Nitin Bal Chauhan explores the ‘Insta-everything’ culture with his 3D embroideries and fluid organza
By Asmita Aggarwal
He comes from a family of IAS and IPS officers so it is not surprising that his decision to work in the creative field and not study economics from Hansraj College, came as a shock to his erudite family. But what is pre-ordained to happen, does even if there is deadly human interference! That’s what makes Nitin Bal Chauhan truly destiny’s child, in more ways than one.
A friend’s brother was studying in NIFT and that was Bal’s first introduction to the world of sketching, fashion, styling and it swept him off his well-heeled feet. He was smitten. He pursued it like a first love and graduated with honours. He knew it was his natural calling, and then there was no stopping him. The campus buzzing with boom box, students studying under the shade of trees, songs by Gulzar saheb playing in the background made Bal feel at home. It was the start of a new adventure!
Mostly you will remember Bal for his Salvador Dali-esque moustaches, which may not have the Italian surrealist’s gravity defying upward twirl, but they do embody a certain inbred swing. The same abandon can be seen in Bal the designer! From his avid reading interests which range from Kafka (yes Kafka) to painting portraits, and of course playing the guitar during the time when we all were questioning the future of mankind after Covid hurt us both mentally and emotionally, searing us financially, Nitin looked at the bright spot.
He self-introspected, used this time to look at what he can do that will make clothing pragmatic. He observed the instagram culture, where everything is “haute” for exactly 45 seconds till the next thing catches everyone’s fancy. “Fashion is individualistic and people are always insecure they want to stand out in a crowd. Even though you see a lot happening on social media the only trend that is ‘in’ right now is practical clothing,” she says.
What the pandemic has taught designers is to look at the Rs 5,000 to Rs 10,000 price points and focus on things that last. When Bal designs he looks at both tangibles and intangibles— from colours and how he will be able to translate his themes to workable clothing. So this year it is about “fake friends” on social media, who appear on screen but never off it, who will never rush to your side if you have an emergency or share a poem on a rainy day by your window sill, but will be the first to send you an emotionless emoji.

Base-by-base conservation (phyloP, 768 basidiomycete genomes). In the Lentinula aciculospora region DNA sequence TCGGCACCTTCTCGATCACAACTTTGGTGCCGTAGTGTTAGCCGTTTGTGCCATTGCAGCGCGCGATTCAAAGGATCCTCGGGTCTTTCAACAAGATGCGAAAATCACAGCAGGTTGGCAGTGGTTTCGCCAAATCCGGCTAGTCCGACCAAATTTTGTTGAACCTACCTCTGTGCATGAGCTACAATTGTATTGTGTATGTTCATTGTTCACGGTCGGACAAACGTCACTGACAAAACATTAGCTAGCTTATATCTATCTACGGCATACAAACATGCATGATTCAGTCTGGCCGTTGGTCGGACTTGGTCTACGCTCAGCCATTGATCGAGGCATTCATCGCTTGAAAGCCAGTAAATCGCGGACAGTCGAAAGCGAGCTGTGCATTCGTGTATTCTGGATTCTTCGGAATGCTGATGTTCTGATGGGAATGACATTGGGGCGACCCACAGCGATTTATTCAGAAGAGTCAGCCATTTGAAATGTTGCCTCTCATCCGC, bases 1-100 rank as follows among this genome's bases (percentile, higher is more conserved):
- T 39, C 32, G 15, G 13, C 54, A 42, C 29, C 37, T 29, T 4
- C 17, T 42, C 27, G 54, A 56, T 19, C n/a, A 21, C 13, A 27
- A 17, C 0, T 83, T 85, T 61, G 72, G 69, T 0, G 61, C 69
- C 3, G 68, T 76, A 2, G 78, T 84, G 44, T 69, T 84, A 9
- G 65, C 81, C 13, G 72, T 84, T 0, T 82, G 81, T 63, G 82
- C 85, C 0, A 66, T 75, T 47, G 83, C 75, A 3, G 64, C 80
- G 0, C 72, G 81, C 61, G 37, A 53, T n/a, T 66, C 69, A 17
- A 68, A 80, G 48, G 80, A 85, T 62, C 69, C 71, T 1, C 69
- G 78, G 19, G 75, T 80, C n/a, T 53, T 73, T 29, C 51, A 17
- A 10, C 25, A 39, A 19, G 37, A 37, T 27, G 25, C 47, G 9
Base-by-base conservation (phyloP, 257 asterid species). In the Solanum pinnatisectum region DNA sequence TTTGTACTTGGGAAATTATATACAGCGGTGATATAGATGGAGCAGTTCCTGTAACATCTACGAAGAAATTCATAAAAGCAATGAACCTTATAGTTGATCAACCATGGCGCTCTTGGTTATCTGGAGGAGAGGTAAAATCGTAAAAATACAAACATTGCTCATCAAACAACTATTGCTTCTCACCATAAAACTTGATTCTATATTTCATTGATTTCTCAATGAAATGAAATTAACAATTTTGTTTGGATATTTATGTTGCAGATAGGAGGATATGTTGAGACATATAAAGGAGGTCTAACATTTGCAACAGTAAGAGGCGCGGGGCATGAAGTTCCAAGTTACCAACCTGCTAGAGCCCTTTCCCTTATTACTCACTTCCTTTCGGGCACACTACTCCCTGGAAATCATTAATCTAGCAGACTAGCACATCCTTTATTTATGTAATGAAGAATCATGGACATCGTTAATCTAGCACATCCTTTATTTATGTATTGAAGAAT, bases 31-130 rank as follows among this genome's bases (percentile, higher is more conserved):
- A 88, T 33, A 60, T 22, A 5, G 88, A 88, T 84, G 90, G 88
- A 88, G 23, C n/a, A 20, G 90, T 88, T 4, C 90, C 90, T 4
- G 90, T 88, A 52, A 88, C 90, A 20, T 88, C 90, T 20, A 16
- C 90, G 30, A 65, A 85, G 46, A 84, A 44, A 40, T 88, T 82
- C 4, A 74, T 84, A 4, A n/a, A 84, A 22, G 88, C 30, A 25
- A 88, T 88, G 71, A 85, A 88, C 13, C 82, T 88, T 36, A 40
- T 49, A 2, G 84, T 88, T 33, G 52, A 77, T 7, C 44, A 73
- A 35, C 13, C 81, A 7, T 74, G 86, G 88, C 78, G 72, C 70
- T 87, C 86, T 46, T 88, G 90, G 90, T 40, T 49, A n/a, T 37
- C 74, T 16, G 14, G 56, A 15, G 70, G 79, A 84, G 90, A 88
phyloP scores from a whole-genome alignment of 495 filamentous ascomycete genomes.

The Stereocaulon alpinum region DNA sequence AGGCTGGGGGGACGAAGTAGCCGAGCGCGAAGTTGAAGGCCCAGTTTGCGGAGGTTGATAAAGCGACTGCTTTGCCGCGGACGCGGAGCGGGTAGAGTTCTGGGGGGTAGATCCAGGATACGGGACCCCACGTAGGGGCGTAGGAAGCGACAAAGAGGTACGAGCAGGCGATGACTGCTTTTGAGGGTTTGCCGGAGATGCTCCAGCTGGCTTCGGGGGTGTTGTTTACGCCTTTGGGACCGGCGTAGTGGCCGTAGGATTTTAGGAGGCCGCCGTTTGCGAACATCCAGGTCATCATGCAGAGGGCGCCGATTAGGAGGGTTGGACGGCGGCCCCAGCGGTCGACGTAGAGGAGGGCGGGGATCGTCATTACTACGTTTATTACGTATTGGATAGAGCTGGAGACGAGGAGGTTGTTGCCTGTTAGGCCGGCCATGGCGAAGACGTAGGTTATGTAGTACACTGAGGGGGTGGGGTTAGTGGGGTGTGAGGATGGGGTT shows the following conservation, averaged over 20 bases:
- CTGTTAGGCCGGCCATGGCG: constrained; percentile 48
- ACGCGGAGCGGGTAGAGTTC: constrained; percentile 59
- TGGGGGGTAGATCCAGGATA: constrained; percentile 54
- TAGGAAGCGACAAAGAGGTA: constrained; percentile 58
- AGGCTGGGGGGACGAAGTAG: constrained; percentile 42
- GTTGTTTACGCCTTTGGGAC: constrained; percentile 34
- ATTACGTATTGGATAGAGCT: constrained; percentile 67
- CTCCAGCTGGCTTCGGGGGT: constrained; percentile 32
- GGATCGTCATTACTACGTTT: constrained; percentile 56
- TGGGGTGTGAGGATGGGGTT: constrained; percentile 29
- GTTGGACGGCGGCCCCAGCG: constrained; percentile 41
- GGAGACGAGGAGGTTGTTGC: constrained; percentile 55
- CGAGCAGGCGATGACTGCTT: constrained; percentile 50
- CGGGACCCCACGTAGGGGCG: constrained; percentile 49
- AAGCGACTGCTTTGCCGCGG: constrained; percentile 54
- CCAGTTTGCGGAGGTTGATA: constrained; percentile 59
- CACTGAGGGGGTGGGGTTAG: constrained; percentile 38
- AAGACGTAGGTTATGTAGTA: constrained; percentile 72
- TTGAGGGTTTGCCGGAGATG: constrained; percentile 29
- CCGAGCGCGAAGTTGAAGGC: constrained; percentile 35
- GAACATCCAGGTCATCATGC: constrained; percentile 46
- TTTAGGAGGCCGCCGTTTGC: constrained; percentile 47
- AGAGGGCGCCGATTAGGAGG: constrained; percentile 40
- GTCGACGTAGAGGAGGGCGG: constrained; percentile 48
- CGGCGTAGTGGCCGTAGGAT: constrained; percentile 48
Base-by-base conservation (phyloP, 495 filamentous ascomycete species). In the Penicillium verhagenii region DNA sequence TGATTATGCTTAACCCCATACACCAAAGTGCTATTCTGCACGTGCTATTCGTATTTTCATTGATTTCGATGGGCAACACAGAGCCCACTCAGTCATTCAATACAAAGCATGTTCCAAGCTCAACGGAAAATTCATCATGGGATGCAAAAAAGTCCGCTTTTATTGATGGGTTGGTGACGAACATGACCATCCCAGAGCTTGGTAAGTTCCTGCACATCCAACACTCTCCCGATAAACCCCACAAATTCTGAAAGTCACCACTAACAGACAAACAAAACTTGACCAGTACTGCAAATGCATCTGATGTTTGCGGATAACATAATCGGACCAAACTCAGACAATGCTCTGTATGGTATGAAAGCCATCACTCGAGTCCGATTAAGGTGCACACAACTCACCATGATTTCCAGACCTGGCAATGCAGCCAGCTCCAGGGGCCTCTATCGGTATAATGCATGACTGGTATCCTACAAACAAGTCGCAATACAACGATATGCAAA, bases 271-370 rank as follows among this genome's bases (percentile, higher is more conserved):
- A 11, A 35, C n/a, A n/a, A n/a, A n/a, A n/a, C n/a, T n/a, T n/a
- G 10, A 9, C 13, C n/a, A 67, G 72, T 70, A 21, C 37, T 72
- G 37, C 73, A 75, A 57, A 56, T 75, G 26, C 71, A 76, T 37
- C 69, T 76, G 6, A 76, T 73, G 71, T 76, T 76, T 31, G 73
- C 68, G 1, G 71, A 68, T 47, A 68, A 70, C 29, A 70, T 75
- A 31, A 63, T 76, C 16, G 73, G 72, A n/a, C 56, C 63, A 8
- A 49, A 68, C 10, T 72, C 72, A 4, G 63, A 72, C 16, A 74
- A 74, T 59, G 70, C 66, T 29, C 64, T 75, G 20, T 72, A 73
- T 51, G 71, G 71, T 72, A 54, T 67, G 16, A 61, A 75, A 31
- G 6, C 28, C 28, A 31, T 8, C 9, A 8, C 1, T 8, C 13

The techniques used range from 3 D embroideries, and he has done some magical things with it, to neutral colours that reflect the mood as well as this effortless fluid organza that is imported from Korea to realise his collection. “I was clear about what I wanted to show. My friend once told me you choose your life condition, whether it is up, down or middle you need to sustain it and find your life’s correct setting. I just feel the world was a lot more fun without everyone being on social media, sharing things that sometimes should remain intimate,” he adds.
Modern women face many challenges, he feels as they are bombarded with images of how they need to be, corporates are selling improbable dreams based on their insecurities. Then they give silly punch lines massaging salt on their wounds. “Some women are born strong, they can fight it, others succumb. Just like fashion, some are conformists, others interesting misfits,” he explains.
Bal, this year has also debuted his menswear line, with 3 D embroidery contraptions, as he is depicting a cocktail party in the virtual world that is taking place. He and his better half wrote the script for the film, like always they work as a team and wanted to keep the silhouettes clean, light and modern making his gowns breezy abandoning the bulky layering.
The future for Bal is about painting more portraits this year, working on installation art using embroidery techniques and delving deeper into couture. “I like details, and hand work processes which are laborious, I like to scratch the surface to explore and be awake every day, so couture it just right for me,” he signs off.